Rookie Panik showing knack for rising to stage
SAN FRANCISCO -- Following his selection by the San Francisco Giants in the first round of the 2011 First-Year Player Draft, I saw second baseman Joe Panik playing in the Arizona Fall League. What an autumn he had.
Panik was chosen as the 29th overall pick in the Draft after playing college ball at St. John's University. He hit .398 with 10 homers and 57 RBIs in his junior year, and he was named the team's Most Valuable Player. Panik also won countless other awards and honors for his stellar performance.
Playing exclusively second base for the Scottsdale Scorpions during the 2011 Arizona Fall League, Panik finished with a batting average of .323 in 27 games. He had 30 hits in 102 plate appearances. Included were six doubles, a triple and two home runs. Panik had 13 RBIs and drew nine walks. Most importantly, he showed he makes consistent contact. Panik struck out only 10 times the entire fall. Defensively, he made only one error in 117 total chances. I liked everything I saw on both offense and defense.
I mention Panik's first Fall League season because he looked comfortable and confident at second base. It's important to note that after signing with the Giants, he was assigned to Class A Short-Season Salem-Keizer in the Northwest League, where he played all 68 games at shortstop. Not at second base. After that rookie season, Panik went to the Fall League, where his future Giants teammate Brandon Crawford and current Milwaukee Brewers shortstop Jean Segura were the primary shortstops on his team. That's why Panik played second.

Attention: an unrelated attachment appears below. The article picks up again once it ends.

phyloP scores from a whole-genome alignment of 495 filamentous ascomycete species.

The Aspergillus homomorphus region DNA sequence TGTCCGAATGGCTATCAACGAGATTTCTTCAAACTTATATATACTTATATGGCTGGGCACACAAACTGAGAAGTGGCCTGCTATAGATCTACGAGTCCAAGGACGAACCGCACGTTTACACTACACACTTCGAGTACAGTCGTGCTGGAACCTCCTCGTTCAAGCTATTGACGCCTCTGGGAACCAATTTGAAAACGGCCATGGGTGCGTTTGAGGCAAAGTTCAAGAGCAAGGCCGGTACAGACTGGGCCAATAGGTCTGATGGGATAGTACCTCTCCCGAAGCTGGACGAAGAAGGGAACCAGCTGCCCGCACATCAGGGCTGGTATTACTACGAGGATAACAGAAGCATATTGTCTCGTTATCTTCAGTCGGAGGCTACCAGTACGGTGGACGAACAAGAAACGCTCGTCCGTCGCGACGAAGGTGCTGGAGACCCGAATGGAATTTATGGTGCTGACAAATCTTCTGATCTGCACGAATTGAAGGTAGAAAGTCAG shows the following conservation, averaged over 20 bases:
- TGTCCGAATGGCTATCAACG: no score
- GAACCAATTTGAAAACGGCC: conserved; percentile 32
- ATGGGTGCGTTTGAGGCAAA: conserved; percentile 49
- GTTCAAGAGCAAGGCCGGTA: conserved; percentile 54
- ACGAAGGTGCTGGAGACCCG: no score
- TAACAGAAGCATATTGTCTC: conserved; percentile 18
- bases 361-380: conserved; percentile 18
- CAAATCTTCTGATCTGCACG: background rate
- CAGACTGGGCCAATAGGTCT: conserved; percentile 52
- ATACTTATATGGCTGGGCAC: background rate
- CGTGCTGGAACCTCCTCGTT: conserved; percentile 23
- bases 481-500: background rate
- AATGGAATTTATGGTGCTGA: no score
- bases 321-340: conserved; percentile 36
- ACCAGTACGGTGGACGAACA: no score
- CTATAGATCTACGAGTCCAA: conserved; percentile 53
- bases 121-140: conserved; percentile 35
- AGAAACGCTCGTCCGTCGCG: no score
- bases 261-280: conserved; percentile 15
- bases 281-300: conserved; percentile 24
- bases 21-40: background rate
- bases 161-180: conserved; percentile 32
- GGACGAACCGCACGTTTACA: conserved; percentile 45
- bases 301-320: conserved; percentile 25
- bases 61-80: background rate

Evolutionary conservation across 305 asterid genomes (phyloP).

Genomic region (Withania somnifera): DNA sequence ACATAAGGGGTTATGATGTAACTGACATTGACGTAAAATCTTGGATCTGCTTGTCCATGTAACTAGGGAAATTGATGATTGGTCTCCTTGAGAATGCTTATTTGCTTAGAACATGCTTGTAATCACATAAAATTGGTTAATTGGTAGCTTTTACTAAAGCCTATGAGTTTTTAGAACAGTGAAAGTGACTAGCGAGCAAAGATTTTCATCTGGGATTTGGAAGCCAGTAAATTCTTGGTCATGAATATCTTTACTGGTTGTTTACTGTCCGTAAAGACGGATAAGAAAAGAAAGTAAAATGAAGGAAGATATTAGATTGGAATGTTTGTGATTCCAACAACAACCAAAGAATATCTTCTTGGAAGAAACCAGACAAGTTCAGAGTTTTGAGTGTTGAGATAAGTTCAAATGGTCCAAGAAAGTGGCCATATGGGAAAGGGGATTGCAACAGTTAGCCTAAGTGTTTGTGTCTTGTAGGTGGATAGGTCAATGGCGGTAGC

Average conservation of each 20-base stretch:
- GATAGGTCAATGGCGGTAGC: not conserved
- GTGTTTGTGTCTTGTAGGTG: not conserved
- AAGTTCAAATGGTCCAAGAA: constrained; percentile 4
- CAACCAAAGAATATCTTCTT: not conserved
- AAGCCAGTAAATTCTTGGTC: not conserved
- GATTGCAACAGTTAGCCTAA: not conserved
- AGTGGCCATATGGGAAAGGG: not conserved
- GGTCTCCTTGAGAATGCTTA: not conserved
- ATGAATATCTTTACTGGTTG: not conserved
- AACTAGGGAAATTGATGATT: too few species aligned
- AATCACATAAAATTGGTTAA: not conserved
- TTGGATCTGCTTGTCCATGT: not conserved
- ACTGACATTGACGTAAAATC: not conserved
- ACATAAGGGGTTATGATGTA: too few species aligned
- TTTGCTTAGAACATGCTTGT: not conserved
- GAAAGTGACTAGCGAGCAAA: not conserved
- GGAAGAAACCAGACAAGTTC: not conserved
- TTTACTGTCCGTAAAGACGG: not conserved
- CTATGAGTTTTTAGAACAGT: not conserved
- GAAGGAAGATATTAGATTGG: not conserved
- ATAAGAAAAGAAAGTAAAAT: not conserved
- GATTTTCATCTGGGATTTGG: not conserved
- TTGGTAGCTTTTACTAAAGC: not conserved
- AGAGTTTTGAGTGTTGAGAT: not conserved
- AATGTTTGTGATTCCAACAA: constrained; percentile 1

Panik returned to shortstop the following spring and remained there until 2013 at Double-A Richmond. There he played all but 20 games at second base. Now, after beginning this year playing 61 of 71 games at second for Triple-A Fresno, Panik seems firmly entrenched as the starting second baseman for the National League champion Giants.
Some baseball people projected Panik as a utility player. However, an injury to Giants second baseman Marco Scutaro provided an opportunity. In fact, he was one of several second basemen the team used this past season. At the age of 23, Panik made his Major League debut May 22, and has remained a fixture at second base since.
Panik doesn't have any overwhelming tool. He does most things well. Panik is a grind-it-out player with a terrific attitude. He should be able to hit for a good average, get on base, score runs and steal a base when it's needed. Panik won't show much power. However, he smoked a loud triple against the Royals in Game 1 of the World Series.
Defensively, Panik's range at second base is fine. His arm strength and throwing accuracy are average as well. Panik is able to make every routine play and can even turn heads with a gem every now and then. He's reliable defender, but he isn't flashy.
At 6-foot-1 and 190 pounds, Panik is solidly built and has enough strength to hit the gaps, as he did in Game 1. The left-handed hitter has a very simple, uncomplicated plan at the plate. He looks for fastballs he can drive and is prepared to adjust to secondary pitches. Panik continues to make excellent contact with a short, measured stroke, using the entire field with a foul-line-to-foul-line approach. His bat control is very solid, as he can waste pitches with foul balls and take pitchers deep into counts. Panik's baseball instincts are well advanced, resulting in good overall in-game decision making.
While Panik doesn't have blazing speed, he knows how to steal a base and has to be watched carefully.
In this World Series, Panik has similar qualities as his Kansas City Royals second-base counterpart, Omar Infante. While Infante is a seasoned veteran with 13 years of experience, he and the younger Panik can help their teams with consistent contact hitting. Especially when they're at the plate in clutch situations.
Panik helped stabilize the Giants' infield at a time of need. Hitting .305 this past season, he responded to Major League pitching with a better-than-expected initiation to big league baseball.